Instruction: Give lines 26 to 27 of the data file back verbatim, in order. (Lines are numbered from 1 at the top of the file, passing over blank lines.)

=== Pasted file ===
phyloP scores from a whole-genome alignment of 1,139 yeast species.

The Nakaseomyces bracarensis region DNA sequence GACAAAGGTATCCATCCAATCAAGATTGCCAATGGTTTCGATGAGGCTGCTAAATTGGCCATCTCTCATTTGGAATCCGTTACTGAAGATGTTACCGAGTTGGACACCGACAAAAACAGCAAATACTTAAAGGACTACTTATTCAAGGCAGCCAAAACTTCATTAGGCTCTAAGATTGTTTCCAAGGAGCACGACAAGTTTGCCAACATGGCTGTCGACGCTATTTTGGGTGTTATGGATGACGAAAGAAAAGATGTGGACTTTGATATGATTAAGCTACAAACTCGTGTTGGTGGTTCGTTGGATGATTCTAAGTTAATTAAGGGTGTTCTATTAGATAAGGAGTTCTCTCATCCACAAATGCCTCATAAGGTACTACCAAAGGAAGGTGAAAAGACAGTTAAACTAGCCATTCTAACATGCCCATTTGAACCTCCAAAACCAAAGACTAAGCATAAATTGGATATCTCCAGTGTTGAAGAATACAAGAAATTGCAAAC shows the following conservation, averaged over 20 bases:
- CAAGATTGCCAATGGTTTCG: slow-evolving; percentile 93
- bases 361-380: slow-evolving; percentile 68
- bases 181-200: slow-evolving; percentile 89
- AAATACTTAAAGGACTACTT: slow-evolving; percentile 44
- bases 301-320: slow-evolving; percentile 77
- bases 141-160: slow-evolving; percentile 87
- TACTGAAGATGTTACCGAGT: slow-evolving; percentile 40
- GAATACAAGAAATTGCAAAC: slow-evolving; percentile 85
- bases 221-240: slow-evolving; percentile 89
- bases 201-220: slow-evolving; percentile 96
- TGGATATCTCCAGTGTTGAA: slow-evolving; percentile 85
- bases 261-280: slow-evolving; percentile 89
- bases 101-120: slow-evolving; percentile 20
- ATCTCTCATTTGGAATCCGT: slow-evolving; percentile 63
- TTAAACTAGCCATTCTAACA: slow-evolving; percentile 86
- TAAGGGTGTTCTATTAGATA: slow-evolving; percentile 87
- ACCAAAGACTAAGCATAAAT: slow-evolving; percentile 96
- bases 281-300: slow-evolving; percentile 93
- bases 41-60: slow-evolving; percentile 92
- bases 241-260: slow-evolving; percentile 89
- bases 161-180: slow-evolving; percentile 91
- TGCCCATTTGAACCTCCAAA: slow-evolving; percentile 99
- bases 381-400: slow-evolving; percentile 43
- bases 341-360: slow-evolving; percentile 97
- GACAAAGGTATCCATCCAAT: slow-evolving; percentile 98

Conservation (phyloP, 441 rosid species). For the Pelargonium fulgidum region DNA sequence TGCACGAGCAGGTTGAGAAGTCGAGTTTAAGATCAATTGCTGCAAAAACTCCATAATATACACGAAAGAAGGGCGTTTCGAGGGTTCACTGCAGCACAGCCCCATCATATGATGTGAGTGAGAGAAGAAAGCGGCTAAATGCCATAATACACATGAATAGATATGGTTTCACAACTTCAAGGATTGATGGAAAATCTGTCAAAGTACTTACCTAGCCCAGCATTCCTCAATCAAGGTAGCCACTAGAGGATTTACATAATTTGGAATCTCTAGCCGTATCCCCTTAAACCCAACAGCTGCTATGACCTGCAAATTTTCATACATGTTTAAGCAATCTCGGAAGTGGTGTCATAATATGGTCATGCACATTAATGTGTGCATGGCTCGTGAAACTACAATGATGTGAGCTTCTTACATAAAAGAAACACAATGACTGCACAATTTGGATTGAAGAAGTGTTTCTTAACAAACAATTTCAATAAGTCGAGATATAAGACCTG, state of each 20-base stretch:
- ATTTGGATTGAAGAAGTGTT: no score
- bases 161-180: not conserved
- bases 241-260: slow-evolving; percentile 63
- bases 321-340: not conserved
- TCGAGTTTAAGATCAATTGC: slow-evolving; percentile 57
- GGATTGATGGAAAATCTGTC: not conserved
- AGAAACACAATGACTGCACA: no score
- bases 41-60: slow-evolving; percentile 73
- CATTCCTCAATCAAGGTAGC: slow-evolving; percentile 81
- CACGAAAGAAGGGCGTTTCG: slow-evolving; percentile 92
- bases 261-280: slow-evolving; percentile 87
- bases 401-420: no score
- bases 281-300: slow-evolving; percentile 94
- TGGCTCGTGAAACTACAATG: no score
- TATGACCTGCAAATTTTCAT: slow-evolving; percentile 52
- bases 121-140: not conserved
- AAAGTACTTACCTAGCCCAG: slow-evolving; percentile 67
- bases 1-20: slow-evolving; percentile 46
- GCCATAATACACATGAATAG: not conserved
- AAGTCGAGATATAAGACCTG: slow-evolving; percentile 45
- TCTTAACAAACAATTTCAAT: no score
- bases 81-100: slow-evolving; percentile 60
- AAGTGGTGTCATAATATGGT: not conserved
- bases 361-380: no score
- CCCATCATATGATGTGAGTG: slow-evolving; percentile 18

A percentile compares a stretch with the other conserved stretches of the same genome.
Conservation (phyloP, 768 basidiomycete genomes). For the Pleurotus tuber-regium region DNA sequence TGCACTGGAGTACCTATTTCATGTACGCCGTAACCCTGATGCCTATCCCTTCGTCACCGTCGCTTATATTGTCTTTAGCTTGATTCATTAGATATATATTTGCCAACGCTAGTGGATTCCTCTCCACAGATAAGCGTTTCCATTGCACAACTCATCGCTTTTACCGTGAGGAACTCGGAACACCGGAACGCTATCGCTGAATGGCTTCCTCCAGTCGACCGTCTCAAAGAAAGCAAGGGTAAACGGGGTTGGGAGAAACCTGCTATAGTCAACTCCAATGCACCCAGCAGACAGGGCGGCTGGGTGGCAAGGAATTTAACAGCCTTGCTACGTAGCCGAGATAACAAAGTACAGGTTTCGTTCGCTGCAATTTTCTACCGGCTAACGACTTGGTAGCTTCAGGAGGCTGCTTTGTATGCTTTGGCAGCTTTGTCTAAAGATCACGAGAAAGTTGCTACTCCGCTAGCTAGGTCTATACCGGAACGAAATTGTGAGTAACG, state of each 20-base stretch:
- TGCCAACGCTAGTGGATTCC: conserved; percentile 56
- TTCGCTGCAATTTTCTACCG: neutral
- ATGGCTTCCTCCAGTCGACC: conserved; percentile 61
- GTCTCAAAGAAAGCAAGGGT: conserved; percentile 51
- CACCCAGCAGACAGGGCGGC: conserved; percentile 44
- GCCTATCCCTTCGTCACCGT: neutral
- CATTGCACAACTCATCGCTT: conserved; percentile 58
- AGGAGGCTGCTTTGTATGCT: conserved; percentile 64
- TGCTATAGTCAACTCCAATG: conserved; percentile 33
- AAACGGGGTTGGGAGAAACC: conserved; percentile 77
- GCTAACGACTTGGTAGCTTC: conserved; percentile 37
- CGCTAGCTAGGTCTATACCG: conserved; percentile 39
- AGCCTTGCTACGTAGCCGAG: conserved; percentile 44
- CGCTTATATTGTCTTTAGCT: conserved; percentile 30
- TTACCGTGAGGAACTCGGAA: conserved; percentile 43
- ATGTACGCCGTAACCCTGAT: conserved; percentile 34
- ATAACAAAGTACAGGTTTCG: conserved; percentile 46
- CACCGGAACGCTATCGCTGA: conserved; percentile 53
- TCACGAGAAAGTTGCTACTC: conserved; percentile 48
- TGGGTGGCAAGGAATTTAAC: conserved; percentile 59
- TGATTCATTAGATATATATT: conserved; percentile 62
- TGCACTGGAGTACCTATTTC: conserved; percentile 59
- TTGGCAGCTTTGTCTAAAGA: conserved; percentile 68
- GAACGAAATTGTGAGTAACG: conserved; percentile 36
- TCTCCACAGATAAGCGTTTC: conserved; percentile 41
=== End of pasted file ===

- bases 341-360: slow-evolving; percentile 97
- GACAAAGGTATCCATCCAAT: slow-evolving; percentile 98